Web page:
Python-based Data-centric Integrated Modeling Platform (PyDIMS)
Goals of this project
- Data as a model
Technology for building coupled models within the water resource domain has been advancing at a rapid pace. Many modeling framworks have been developed (e.g. OpenMI, CSDMS, OMS, etc) that control the flow of data between model components during a simulation. These efforts have largely focused on establishing software interfaces for componentizing scientific calculations such that they can receive input data and supply output data during a simulation. However, there has been a lack of emphasis on closing the gap between observed and simulated data, and component simulations. One objective of this project is to investigate how observed and simulation data can be integrated seamlessly into component-based model simulations.
- Coupled modeling workflow
Coupled modeling platforms typically rely upon a single data passing workflow which is defined by a coordination mechanism. Some utilize a feed-forward approach (e.g. OMS, CSDMS) while others use a pull driven approach (e.g. OpenMI). Each offers its own benefits, however rarely do we ever encounter a set of models for which a single workflow is ideal. For instance, closed-source models can be coupled with other computations via reading and writing input/output files, but are unable to interact with others at individual time-steps (unless specifically designed to). Similarly, sometimes model are coupled along shared boundary conditions which require time-step iterations to converge on a solution. Therefore, a second objective of this work is to investigate methods for utilizing multiple workflows within a single coupling framework as well as within a single simulation.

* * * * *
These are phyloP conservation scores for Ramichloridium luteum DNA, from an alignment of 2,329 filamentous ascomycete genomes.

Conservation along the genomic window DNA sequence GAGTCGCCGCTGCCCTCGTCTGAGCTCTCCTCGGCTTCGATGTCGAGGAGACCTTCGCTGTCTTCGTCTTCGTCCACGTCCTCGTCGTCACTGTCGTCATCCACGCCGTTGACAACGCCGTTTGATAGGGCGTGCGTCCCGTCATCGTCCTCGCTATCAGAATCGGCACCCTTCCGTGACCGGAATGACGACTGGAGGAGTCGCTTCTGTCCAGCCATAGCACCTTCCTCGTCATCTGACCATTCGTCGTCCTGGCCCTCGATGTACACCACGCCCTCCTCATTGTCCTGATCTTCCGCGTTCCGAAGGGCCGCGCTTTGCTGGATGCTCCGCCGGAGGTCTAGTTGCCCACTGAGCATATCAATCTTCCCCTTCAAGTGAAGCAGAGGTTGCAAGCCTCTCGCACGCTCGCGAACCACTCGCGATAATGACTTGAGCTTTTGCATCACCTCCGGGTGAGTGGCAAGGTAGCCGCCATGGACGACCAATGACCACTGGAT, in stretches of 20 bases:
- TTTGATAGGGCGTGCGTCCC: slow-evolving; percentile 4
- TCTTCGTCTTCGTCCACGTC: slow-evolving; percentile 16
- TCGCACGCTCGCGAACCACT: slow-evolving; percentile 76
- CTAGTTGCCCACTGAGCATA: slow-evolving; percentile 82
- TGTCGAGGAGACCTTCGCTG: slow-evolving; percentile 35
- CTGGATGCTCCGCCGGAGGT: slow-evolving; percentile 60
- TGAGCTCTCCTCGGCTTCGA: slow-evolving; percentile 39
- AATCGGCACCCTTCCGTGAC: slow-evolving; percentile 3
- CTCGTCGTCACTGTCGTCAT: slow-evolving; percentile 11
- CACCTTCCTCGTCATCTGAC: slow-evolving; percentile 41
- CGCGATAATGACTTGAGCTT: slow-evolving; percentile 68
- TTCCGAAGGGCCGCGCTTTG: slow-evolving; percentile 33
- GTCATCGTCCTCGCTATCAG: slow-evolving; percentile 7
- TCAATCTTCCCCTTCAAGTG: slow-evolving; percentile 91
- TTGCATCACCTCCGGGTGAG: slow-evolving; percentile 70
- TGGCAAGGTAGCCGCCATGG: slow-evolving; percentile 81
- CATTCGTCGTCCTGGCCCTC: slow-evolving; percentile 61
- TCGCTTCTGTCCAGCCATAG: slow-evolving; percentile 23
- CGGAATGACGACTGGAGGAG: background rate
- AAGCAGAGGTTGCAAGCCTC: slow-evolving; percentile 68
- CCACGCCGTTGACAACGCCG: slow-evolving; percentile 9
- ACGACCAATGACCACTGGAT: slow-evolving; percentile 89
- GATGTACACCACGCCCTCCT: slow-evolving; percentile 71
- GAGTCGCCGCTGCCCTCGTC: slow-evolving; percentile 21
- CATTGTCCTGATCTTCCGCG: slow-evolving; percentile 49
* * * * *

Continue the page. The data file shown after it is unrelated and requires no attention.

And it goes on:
- Platform and Language Compatibility
Within the water resources community several coupled modeling frameworks exist, however they often writen in different languages (e.g. C#, Python, Java, etc). Scientists are forced to choose the coupling software that is compatible their models and/or operating system. Moreover, many legacy models are written in C, C++, and Fortran which make compatibility more difficult. A third goal of this project is to investigate how these platform and language compatibility issues can be overcome to build a system that can be adopted by the water resources community.